Best Nature Hikes for Every Age in Austin

nature hikes

“Thousands of tired, nerve-shaken, over-civilized people are beginning to find out going to the mountains is going home; that wilderness is a necessity,” John Muir.

It’s truly a beautiful gift to live in Austin among our multiple green belts. Whether you have a newborn, toddler, tween, teen and/or college-aged “baby” in for a visit, we have personally visited and tested 5 great nature hike adventures (and below is a list of 12 additional trail locations that we will visit in the coming months). These were all based on local recommendations. My 9- and 12-year olds tested out each trail for:

  1. Water (because who doesn’t love to hike around water?!?!)
  2. Ease of walking
  3. Distance of hike, drive distance to trail head
  4. Wildlife spotting
  5. Degree of solitude (while still feeling safe)

If you have young kids, invest in a child carrier backpack. When my kids were toddlers, they were so happy riding above my head, looking around and observing. Bring a bottle or two of water, some snacks and be prepared for your child to get wet.

  • Wild Basin Wilderness Preserve: 805 N Capital of Texas Hwy 
    • Trail & map5 miles of hiking trails (including a 1.75 mile loop, but many other shorter options). Trail map (interactive map can be downloaded onto your device)
    • Cost & hours: Free; Open sunrise to sunset 7 days a week
    • Summary: This preserve is right off of 360. I recommend driving as far in as you can – you might get lucky and find a parking spot right at the trail head like we did. We found all of the loops a bit confusing. The trails are all downhill the first half and a solid uphill climb coming back (keep that in mind when estimating energy levels). Tree cover is scattered, so the hike can get really hot. The kids were excited to see the waterfall, but we didn’t make it that far. We saw a few birds and lots of other hikers. There was a kids table for drawing and coloring inside (but it was closed when we were there); No dogs allowed. Felt very safe.

  • Laguna Gloria: 3809 West 35th Street 
    • Trail & map: Mileage isn’t listed, but it’s no longer than a mile and you can easily cut that short. You can pick up a map in the Driscoll Villa.
    • Cost & hours: Adults $5 (Tuesdays are free); Under 10 free; Monday-Saturday, 9am-5pm; Sunday, 10am-5pm
    • Summary: Beautiful, central location (don’t confuse it with Mayfield Park, which you will pass on your way). This is less of a traditional hike, and more of an outdoor adventure. It is a completely Zen atmosphere, is relatively stroller friendly (there are a couple of sets of stairs) and very easy to navigate. It was so fun to see the sculptures, and there’s little trails you can take with access to Lake Austin. You can explore the art and grounds at your own pace. Pick up a family and kid-friendly backpack stocked with art-making activities, games, and puzzles at the Reception Desk in the Driscoll Villa (cost included in $5 adult entrance fee). Find the amazing Canopy Tower made of wood, rope, steel, and wire, 15 feet 9 inches high. Minimal wildlife seen, but the lake access, tropical foliage and fun art make it totally worthwhile.

  • Edwards Park: 7301 Spicewood Springs Rd., Austin, TX 78759 
    • Trail & map: There are several trails with a total of 2.9 miles (and a natural swimming area) in this 80-acre park. There’s a large map at the trail head.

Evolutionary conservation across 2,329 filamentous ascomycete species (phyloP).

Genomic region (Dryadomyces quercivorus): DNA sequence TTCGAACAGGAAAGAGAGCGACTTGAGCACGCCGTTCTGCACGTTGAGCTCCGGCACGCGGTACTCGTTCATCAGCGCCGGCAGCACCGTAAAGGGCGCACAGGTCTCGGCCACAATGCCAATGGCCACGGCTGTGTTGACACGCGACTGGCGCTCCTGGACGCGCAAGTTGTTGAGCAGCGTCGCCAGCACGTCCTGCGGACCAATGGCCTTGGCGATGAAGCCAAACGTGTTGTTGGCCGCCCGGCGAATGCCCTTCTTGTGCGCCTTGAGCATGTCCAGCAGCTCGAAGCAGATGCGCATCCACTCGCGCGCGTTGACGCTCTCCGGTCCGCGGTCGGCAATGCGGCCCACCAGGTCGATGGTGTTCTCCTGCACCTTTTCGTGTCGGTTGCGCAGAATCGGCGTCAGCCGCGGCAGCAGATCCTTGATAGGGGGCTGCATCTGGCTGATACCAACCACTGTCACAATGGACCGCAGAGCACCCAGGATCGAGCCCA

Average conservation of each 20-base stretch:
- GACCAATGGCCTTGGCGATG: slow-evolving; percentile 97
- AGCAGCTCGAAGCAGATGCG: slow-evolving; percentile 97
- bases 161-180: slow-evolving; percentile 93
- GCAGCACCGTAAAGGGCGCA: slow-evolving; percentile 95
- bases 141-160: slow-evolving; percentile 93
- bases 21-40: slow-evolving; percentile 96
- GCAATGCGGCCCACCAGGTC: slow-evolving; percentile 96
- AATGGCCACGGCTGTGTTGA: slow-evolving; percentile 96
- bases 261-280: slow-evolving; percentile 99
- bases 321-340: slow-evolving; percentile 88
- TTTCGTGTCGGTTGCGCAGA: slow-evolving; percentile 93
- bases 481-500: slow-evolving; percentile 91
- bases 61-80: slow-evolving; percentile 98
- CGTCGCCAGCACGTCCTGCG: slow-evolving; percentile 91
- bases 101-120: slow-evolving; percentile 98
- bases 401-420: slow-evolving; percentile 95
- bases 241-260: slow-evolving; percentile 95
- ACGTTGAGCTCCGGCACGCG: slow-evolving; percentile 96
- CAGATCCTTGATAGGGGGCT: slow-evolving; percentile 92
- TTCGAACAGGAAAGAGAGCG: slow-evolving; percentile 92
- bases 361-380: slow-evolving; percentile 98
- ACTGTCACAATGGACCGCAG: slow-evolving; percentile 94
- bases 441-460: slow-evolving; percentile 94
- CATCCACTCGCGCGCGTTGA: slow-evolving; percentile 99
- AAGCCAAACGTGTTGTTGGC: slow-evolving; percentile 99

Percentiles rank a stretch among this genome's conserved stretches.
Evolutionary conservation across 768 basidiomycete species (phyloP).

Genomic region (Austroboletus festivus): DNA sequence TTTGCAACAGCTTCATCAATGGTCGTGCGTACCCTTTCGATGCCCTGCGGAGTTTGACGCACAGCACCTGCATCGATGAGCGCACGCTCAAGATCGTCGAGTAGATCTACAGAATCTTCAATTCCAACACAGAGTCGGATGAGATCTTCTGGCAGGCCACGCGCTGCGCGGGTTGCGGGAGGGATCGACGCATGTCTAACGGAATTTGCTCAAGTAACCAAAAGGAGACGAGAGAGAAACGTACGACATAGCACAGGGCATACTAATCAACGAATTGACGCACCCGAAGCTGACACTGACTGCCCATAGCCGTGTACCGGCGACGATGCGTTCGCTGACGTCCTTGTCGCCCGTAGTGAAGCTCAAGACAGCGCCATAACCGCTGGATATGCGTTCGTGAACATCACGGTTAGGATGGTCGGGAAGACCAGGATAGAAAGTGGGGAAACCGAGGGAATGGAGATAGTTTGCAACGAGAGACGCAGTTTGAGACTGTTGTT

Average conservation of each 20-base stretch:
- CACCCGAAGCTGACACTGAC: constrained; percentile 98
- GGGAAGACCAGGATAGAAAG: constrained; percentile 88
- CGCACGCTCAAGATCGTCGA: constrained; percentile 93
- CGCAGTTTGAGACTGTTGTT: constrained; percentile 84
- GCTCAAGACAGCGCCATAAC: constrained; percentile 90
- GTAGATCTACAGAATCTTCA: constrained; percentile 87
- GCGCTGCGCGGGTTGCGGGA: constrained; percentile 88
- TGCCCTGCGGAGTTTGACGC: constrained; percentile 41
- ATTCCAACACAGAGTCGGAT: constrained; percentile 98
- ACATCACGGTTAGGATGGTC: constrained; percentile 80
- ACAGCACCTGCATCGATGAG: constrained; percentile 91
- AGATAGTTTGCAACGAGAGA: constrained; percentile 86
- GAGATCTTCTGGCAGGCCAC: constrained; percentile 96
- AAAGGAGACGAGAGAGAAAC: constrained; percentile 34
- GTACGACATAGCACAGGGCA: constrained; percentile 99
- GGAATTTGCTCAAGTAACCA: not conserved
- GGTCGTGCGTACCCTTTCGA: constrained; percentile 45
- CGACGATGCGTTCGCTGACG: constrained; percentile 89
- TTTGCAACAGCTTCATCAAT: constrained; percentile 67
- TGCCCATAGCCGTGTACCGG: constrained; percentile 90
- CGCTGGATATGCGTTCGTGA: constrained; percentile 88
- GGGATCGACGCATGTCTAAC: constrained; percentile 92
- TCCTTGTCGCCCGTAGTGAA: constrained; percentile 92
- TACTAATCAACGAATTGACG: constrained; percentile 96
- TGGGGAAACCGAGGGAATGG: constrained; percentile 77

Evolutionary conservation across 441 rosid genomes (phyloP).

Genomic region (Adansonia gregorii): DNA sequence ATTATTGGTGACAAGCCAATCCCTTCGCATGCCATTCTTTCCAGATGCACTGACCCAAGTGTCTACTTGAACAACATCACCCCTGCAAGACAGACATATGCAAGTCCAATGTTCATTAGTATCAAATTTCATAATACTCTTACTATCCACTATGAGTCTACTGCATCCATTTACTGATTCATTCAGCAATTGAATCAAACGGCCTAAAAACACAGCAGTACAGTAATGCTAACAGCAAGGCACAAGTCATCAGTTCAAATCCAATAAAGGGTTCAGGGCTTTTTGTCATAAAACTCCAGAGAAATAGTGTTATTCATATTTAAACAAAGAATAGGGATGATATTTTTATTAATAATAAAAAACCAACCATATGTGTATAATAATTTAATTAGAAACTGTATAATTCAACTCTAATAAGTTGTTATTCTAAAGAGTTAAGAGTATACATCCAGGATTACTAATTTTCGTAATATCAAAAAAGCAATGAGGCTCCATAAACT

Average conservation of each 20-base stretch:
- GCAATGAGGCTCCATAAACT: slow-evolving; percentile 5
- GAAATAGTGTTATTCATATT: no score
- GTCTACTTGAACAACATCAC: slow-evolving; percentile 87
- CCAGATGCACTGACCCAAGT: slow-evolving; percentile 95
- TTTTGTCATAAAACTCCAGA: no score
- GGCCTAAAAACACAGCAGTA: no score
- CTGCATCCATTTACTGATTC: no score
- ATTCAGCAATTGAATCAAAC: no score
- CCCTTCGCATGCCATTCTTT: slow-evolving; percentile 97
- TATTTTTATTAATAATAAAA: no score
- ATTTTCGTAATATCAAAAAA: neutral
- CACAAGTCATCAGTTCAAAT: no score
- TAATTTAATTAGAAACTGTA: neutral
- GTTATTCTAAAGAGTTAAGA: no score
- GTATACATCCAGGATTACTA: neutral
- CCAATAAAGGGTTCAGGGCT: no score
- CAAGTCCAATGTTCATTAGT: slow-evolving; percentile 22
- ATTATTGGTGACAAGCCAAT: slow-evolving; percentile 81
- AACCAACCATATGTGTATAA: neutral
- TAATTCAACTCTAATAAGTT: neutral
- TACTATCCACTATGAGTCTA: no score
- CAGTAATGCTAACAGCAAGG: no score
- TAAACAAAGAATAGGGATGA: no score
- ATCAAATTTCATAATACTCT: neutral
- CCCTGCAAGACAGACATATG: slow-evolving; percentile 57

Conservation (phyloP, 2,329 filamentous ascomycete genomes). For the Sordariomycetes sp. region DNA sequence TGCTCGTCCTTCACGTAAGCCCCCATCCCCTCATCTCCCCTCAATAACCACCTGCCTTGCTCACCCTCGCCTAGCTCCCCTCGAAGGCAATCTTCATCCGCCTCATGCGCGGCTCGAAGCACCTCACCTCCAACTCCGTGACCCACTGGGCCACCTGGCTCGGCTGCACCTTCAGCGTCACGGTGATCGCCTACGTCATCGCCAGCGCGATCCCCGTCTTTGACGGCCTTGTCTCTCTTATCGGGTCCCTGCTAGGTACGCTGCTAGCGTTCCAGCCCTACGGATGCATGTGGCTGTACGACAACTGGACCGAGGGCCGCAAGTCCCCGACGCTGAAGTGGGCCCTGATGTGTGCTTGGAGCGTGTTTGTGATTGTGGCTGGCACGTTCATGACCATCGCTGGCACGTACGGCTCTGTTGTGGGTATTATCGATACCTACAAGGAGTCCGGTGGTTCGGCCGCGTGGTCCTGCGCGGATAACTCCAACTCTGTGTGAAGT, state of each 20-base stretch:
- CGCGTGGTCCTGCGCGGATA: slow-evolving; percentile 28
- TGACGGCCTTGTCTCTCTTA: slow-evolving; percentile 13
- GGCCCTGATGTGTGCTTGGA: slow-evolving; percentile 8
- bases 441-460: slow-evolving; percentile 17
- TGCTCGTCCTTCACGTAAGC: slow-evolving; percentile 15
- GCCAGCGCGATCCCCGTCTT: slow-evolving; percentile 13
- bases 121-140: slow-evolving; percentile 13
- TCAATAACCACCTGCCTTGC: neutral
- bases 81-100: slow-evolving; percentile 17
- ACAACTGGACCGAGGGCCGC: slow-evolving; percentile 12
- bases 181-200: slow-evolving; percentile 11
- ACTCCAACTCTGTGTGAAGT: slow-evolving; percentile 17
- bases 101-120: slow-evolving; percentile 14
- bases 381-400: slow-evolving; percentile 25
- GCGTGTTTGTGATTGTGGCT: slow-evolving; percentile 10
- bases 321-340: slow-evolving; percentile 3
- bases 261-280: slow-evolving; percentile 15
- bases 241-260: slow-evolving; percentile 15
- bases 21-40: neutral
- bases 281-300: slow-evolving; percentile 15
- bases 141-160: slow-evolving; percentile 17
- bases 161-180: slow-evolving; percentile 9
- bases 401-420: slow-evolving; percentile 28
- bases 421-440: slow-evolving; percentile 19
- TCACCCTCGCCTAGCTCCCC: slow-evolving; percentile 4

• Cost & hours: Free; Daily from 5am-10pm
    • Summary: I didn’t think the trails were well marked and wasn’t sure which trail we were hiking on, so we hiked along the trail beside the stream and then jumped in! The water is beautiful. There were a lot of off-leash dogs and hikers.

  • River Place Nature Trail: 8820 Big View Dr., Austin, TX 78730 
    • Trail & map: 3 miles from bottom to top. Point-to-point (you’ll have to turn around). This trail has a new trail map system for both hikers and EMS. There are now QR codes on the signs and if you have a smart phone on you and QR app you can scan it and it pulls up a map of where you are on the trail.  The trail markers help you know how far you are on the trail and how much further you have to hike.  Note there are 3 entrances to the trail. We started from the Panther Hollow trailhead, but there’s also The Canyons Trail: 4740 River Place Blvd and the Fern Trail: 3916 River Place Blvd.
    • Cost & hours: Free; 6am-9pm daily
    • Summary: This trail wins best wildlife! We started at the boardwalk where there’s a great pond with a TON of turtles. We saw beautiful birds along the trail and a…tarantula! The trail is very well marked and well maintained. There are stairs making it a bit challenging on little legs, but even 15-minutes on this trail is worth it.

  • Turkey Creek Trail at Emma Long: 1600 City Park Rd., Austin, TX 78730
    • Trail & map: The trail is about 2.5 miles long; There’s a large map at the trail head. 
    • Cost & hours: Free; Sunrise to sunset daily
    • Summary: The best part of this hike? The water! The trail crosses the creek a lot with many fun spots to get your feet wet. The hike has dirt, roots, trees, natural stairs, rocks and more. Turkey Creek trail is an off-leash dog area. You’ll see a lot of dogs.

Other highly recommended trails:

“Today is your day! Your mountain is waiting. So… get on your way,” Dr. Seuss.

 

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One Response to Best Nature Hikes for Every Age in Austin

  1. Charlotte Howard July 26, 2017 at 11:09 am #

    This is so cool! Thank you for sharing. Truly the outdoors is one of the best places for anyone of any age to be. It can truly be beneficial to your mental health to be outdoors away from your phone or computer or even your own home. To get into the outdoors and be breathing fresh air is so important and I feel today’s children and doing that less and less!

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